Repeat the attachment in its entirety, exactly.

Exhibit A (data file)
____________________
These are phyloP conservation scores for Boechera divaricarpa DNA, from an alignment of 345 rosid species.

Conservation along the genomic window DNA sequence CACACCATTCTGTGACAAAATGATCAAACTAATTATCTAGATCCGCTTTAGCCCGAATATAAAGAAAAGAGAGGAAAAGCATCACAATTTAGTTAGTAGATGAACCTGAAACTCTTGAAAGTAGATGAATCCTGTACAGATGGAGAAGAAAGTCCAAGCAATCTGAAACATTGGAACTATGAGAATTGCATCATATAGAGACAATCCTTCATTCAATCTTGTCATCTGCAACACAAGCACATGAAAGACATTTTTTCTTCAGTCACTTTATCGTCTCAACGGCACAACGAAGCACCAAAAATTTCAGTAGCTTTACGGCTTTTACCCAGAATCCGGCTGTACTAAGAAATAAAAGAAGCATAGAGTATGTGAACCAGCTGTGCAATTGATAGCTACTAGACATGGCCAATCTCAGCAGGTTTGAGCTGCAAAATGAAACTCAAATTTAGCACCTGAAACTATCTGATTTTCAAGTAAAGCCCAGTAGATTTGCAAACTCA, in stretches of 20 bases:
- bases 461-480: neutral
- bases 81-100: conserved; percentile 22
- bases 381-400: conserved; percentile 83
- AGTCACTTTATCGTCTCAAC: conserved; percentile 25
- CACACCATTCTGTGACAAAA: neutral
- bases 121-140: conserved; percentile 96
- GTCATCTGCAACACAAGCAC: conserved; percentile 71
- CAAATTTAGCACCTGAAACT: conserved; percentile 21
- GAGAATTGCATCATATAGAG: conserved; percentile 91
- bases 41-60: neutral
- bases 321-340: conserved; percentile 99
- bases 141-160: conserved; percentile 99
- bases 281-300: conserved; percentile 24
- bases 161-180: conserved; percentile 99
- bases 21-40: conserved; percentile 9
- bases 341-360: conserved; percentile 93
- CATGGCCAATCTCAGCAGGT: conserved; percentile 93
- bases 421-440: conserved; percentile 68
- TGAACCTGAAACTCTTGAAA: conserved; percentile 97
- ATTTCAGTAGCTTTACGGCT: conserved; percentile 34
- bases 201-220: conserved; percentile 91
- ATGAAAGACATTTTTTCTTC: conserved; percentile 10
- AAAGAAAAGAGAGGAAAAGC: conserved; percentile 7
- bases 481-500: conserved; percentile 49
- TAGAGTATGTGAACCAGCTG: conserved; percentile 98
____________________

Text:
These are phyloP conservation scores for Boechera divaricarpa DNA, from an alignment of 345 rosid species.

Conservation along the genomic window DNA sequence CACACCATTCTGTGACAAAATGATCAAACTAATTATCTAGATCCGCTTTAGCCCGAATATAAAGAAAAGAGAGGAAAAGCATCACAATTTAGTTAGTAGATGAACCTGAAACTCTTGAAAGTAGATGAATCCTGTACAGATGGAGAAGAAAGTCCAAGCAATCTGAAACATTGGAACTATGAGAATTGCATCATATAGAGACAATCCTTCATTCAATCTTGTCATCTGCAACACAAGCACATGAAAGACATTTTTTCTTCAGTCACTTTATCGTCTCAACGGCACAACGAAGCACCAAAAATTTCAGTAGCTTTACGGCTTTTACCCAGAATCCGGCTGTACTAAGAAATAAAAGAAGCATAGAGTATGTGAACCAGCTGTGCAATTGATAGCTACTAGACATGGCCAATCTCAGCAGGTTTGAGCTGCAAAATGAAACTCAAATTTAGCACCTGAAACTATCTGATTTTCAAGTAAAGCCCAGTAGATTTGCAAACTCA, in stretches of 20 bases:
- bases 461-480: neutral
- bases 81-100: conserved; percentile 22
- bases 381-400: conserved; percentile 83
- AGTCACTTTATCGTCTCAAC: conserved; percentile 25
- CACACCATTCTGTGACAAAA: neutral
- bases 121-140: conserved; percentile 96
- GTCATCTGCAACACAAGCAC: conserved; percentile 71
- CAAATTTAGCACCTGAAACT: conserved; percentile 21
- GAGAATTGCATCATATAGAG: conserved; percentile 91
- bases 41-60: neutral
- bases 321-340: conserved; percentile 99
- bases 141-160: conserved; percentile 99
- bases 281-300: conserved; percentile 24
- bases 161-180: conserved; percentile 99
- bases 21-40: conserved; percentile 9
- bases 341-360: conserved; percentile 93
- CATGGCCAATCTCAGCAGGT: conserved; percentile 93
- bases 421-440: conserved; percentile 68
- TGAACCTGAAACTCTTGAAA: conserved; percentile 97
- ATTTCAGTAGCTTTACGGCT: conserved; percentile 34
- bases 201-220: conserved; percentile 91
- ATGAAAGACATTTTTTCTTC: conserved; percentile 10
- AAAGAAAAGAGAGGAAAAGC: conserved; percentile 7
- bases 481-500: conserved; percentile 49
- TAGAGTATGTGAACCAGCTG: conserved; percentile 98